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Stocks Struggle Higher                 12/10 15:35

   U.S. stocks remained volatile Monday as the market took a dive in early 
trading only to erase those losses later and end slightly higher.

   NEW YORK (AP) -- U.S. stocks remained volatile Monday as the market took a 
dive in early trading only to erase those losses later and end slightly higher.

   The Dow Jones Industrial Average lost as much as 507 points in early trading 
before ending with a gain of 34.

   Energy companies fell as the price of crude oil dropped 3 percent, giving 
back its gains from last week. Banks fell as investors expected slower 
increases in interest rates.

   Technology companies led the gainers. Qualcomm rose after the chipmaker said 
a Chinese court banned some Apple phones as part of a long-running dispute over 
patents.

   Weak economic data in China and Japan and uncertainty over Britain's status 
in the European Union knocked down overseas indexes. The British pound dropped 
to its lowest level in more 18 months after Prime Minister Theresa May 
postponed a vote on the country's departure from the European Union.

   Tensions between the U.S. and China kept climbing following the detention of 
Huawei Chief Financial Officer Meng Wanzhou. She is suspected of trying to 
evade U.S. trade curbs on Iran, and she was detained while changing planes in 
Canada.

   China summoned both the U.S. and Canadian ambassadors to meetings over the 
weekend and protested her arrest. Meng's arrest has jolted the stock market.

   "It's a source of great anger for China that this could happen," said 
Kristina Hooper, chief global market strategist for Invesco. "China is looking 
for retaliation, and the most appropriate place for retaliation would be in 
trade negotiations with the U.S."

   The S&P 500 index gained 4.64 points, or 0.2 percent, to 2,637.72. The Dow 
added 34.31 points, or 0.1 percent, to 24,423.26. Technology companies, which 
have fallen sharply since October, did better. The Nasdaq composite rose 51.27 
points, or 0.7 percent, to 7,020.52.

   The Russell 2000 index of smaller-company stocks dipped 4.99 points, or 0.3 
percent, to 1,443.09.

   U.S. indexes have been lurching up and down since October, mostly down. The 
S&P 500 plunged 4.6 percent last week for its biggest loss in more than eight 
months as investors felt the U.S. and China are still nowhere close to ending 
their trade dispute.

   Volatility has been high not only week to week but also minute to minute. 
The S&P 500 zoomed from a gain of 0.2 percent to a loss of 1.8 percent Monday 
morning.

   Technology companies ended higher. Microsoft climbed 2.6 percent to $107.59 
and Qualcomm added 2.2 percent to $57.24. Broadcom jumped 4.7 percent to 
$239.25.

   Crude oil resumed a steep decline that began in early October. Benchmark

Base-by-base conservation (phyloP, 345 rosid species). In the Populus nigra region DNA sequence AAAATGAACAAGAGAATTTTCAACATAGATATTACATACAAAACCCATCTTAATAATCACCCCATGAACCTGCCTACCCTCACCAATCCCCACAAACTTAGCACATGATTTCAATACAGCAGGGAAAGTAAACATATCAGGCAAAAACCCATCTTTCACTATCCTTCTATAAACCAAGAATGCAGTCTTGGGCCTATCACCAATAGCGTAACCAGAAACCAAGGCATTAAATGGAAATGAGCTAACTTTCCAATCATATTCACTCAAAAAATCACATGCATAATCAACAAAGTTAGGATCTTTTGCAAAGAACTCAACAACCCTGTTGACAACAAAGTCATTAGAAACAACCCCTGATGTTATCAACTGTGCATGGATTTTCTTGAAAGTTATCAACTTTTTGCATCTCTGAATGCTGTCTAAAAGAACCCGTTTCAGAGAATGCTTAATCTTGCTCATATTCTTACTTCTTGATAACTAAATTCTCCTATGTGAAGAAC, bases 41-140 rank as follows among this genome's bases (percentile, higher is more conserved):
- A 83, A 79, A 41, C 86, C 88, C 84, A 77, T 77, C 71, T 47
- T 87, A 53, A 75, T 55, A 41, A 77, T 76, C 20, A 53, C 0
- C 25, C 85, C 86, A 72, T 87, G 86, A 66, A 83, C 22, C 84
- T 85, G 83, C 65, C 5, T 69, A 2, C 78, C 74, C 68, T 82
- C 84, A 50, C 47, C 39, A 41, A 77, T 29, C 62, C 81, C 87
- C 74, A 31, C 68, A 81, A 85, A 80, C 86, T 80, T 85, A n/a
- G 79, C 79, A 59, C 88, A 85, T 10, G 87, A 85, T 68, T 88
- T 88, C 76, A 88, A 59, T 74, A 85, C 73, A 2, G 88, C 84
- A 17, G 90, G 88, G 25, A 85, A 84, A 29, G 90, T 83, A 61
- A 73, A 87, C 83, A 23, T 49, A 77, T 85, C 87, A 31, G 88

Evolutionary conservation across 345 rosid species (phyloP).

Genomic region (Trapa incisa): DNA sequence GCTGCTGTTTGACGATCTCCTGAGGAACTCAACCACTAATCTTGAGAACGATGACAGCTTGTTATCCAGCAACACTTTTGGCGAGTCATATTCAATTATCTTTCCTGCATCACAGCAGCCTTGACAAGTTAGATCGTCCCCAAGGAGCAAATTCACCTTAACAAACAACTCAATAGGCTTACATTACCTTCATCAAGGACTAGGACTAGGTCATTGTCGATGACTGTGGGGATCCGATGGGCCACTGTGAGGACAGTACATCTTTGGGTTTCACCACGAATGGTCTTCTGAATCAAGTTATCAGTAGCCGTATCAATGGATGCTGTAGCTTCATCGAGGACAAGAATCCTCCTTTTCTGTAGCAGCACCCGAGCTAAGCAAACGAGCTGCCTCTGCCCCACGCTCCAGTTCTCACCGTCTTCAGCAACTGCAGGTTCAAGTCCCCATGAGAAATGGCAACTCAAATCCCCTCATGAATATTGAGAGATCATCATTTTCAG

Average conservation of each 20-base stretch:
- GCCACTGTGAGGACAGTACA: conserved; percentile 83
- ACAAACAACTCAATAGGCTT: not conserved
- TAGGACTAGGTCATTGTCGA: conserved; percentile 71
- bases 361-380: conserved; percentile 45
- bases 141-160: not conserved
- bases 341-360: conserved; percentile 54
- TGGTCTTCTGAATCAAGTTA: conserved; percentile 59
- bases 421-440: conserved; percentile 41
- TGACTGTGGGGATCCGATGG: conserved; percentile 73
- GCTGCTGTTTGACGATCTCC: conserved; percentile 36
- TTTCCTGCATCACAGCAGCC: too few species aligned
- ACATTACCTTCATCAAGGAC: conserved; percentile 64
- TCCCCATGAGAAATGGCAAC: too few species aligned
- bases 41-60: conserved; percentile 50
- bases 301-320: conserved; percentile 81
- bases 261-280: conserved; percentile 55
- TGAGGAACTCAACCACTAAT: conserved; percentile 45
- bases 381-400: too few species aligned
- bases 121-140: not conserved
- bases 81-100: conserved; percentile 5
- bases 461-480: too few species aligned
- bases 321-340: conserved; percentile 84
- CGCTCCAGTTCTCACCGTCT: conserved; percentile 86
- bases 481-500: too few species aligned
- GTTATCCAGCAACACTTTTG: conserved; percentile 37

U.S. crude fell 3.1 percent to $51 per barrel in New York. Brent crude, the 
international standard, lost 2.8 percent to $59.97 a barrel in London.

   Prices steadied last week after OPEC and other major oil producers said they 
will reduce production by 1.2 million barrels a day starting from January. The 
cuts will last for six months.

   Energy stocks took dipped. Exxon Mobil lost 1.4 percent to $76.54 and 
Schlumberger shed 2.5 percent to $41.97.

   Bond prices ended slightly lower. The yield on the 10-year Treasury slipped 
early on, but later rose to 2.86 percent from 2.85 percent late Friday. The 
10-year yield spiked to a seven-year high in early November and has fallen 
sharply since then.

   Hooper, of Invesco, said stocks have bounced back from their early losses 
because Wall Street thinks the Fed might react to the trade turmoil by raising 
interest rates at a slower pace.

   "There are certainly some bargain hunters at work today, but more than that 
is the growing recognition that we could see the Fed take its foot off the 
accelerator," she said. "That could be a source of momentum, a positive force 
for markets."

   Lower interest rates harm banks, however, because they reduce profits from 
lending. Bank of America sank 2.6 percent to $24.76 and JPMorgan Chase lost 1.9 
percent to $101.36.

   Britain's May postponed a vote on her deal for Britain to exit the European 
Union, which had been scheduled for Tuesday. She acknowledged that she would 
have lost the vote by a significant margin.

   The pound sank to $1.2557, down from $1.2751 late Friday. The FTSE 100 stock 
index fell 0.8 percent. That was better than many other European indexes, as 
the falling pound helped British exporters.

   In Europe, investors bought bonds and sold stocks. Germany's DAX lost 1.5 
percent, and the CAC 40 in France declined 1.4 percent.

   Japan's benchmark Nikkei 225 slid 2.1 percent, South Korea's Kospi fell 1.1 
percent and Hong Kong's Hang Seng shed 1.2 percent.

   Revised data showed the Japanese economy shrank by 2.5 percent in the third 
quarter, a larger decline than analysts expected. Chinese imports and exports 
climbed at a much slower pace in November than they had in October.

   In other commodities trading, wholesale gasoline fell 4.5 percent to $1.42 a 
gallon. Heating oil skidded 2.2 percent to $1.84 a gallon. Natural gas rose 1.3 
percent to $4.55 per 1,000 cubic feet.

   Gold slipped 0.3 percent to $1,249.40 an ounce. Silver lost 0.6 percent to 
$14.61 an ounce. Copper slid 1.4 percent to $2.72 a pound.

   The dollar rose to 113.21 Japanese yen from 112.64 yen late Friday. The euro 
slipped to $1.1353 from $1.1422.


(BE)

 
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